The Cambridge dictionary defines a musician as "a person who is skilled in playing music, usually as a job:" This is very close to most common definitions of a musician. Therefore, the above statement might define a player . . . but not a musician. Secondly, being judgmental is a human trait. If we say "John has a nice garden," Bill's a great tennis player, ' or Alison is a sexy woman," we are making judgments about people in life. Why would it not be appropriate to say "Mary is a sensitive, talented musician?" Lastly, I would love to see everyone play a musical instrument since I believe Music brings sanity into people's lives but similar to potatoes in a grocer's stand, some of us prefer those that are free of bruises, rot, and certainly good tasting. And, it is these distinctions that we must ask ourselves about the music we and others play. So, when we sort out, for ourselves, these distinctions, we enable ourselves to define what WE believe, and others of a similar ilk define a musician or a player. Playing again . . . Rognvald
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Christopher Freitag
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Re: Musician or Player?

Post by Christopher Freitag » Tue Jan 08, 2019 8:31 pm

Erik Zurcher wrote:
Tue Jan 08, 2019 2:38 pm
You can be an excellent guitarist, but a poor musician. I am not sure if you can be a poor guitarist but an excellent musician...
When I was in high school I played Algernon Moncrief in a production of Oscar Wilde's "The Importance of Being Earnest." My first line, delivered to my butler as I walk in from a room where I have been playing piano, is (as best as I can recall without looking it up):

"Did you hear what I was playing, Lane? I don't play accurately--anyone can play accurately--but I play with wonderful expression. As far as the piano is concerned, sentiment is my forte."
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Rognvald
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Re: Musician or Player?

Post by Rognvald » Tue Jan 08, 2019 9:06 pm

Christopher Freitag wrote:
Tue Jan 08, 2019 8:31 pm
Erik Zurcher wrote:
Tue Jan 08, 2019 2:38 pm
You can be an excellent guitarist, but a poor musician. I am not sure if you can be a poor guitarist but an excellent musician...
When I was in high school I played Algernon Moncrief in a production of Oscar Wilde's "The Importance of Being Earnest." My first line, delivered to my butler as I walk in from a room where I have been playing piano, is (as best as I can recall without looking it up):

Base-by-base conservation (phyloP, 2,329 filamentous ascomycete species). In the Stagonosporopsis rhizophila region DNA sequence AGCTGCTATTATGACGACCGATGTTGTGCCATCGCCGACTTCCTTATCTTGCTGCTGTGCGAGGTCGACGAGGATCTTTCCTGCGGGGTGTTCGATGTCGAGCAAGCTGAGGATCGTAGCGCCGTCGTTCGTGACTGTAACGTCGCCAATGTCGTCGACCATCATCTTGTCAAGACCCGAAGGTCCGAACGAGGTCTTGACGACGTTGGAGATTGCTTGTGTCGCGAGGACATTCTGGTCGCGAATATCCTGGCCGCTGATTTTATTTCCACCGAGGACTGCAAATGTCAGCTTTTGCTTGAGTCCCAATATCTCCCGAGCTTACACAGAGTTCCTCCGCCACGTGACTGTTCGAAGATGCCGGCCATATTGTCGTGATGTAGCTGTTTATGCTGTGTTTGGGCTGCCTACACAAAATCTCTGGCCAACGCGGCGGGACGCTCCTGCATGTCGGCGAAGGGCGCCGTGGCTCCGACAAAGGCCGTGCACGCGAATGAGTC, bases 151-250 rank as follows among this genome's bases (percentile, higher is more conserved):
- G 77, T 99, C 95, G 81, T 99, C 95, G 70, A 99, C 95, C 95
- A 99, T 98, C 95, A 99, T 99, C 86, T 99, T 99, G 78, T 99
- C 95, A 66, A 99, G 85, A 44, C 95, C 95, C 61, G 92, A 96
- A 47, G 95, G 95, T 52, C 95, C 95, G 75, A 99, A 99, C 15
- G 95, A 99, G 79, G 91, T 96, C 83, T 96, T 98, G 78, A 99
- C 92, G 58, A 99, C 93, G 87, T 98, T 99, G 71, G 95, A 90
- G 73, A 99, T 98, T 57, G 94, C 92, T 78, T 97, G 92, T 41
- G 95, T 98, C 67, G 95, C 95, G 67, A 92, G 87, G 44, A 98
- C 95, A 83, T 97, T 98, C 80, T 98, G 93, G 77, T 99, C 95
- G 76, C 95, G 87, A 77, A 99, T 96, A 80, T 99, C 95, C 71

"Did you hear what I was playing, Lane? I don't play accurately--anyone can play accurately--but I play with wonderful expression. As far as the piano is concerned, sentiment is my forte."
Nice quote, Christopher. I happen to agree with Algernon since there are far too many "music machines" today masquerading as musicians. There is, in Music, learned expression and that which, I believe, is intuitive as is being fleshed out in another post. Both can be used successfully in communication but the latter speaks more to an individual's nature and spirit rather than his acquired skill set. Playing again . . . Rognvald
"And those who were seen dancing were thought to be insane by those who could not hear the music." Friedrich Nietzsche, Thus Spake Zarathustra

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Christopher Langley
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Re: Musician or Player?

Post by Christopher Langley » Tue Jan 08, 2019 9:25 pm

My dad is an absolute creative powerhouse, he can pull things out of thin air, despite limited skills on guitar. He uses his gut to create, he has spent many many years playing from the gut alone.

I have fair skills on guitar, but sometimes just lack to motivation to create on my own. I often rely on theory to create or expand ideas (often stolen straight from dad), sometimes theory does really feel like it boxes me in.. but, at the same time often I can see things my dad won't, so I wouldn't give it up.

Together, we can make a great team.

Or a horrible one. Just depends on our moods, I suppose. It's nice when it works. This morning wasn't one of those times. haha.

I can teach him some theory and he can teach me to cut loose and just create and have fun, so we have learned a lot from each other, even if we don't always see eye-to-eye.

We sound best if I play rhythm and just let him do his thing over it.. He surprises me often, given his lack of theory.
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Re: Musician or Player?

Post by Tremeggio » Tue Jan 08, 2019 10:18 pm

A player who over many years learns to listen eventually becomes a musician.

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Lawler
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Re: Musician or Player?

Post by Lawler » Tue Jan 08, 2019 10:27 pm

Christopher Langley wrote:
Tue Jan 08, 2019 9:25 pm
My dad is an absolute creative powerhouse... I often rely on theory to create or expand ideas

Together, we can make a great team. Or a horrible one. Just depends on our moods, I suppose. It's nice when it works. This morning wasn't one of those times.
What a great connection you've had with your dad.
I'm a dad. Your story inspires me.

"This morning wasn't one of those times"... I hear you. One moment at a time...

Playing music is personal. Sometimes the terms we use, like "musician" and "player", are just semantics.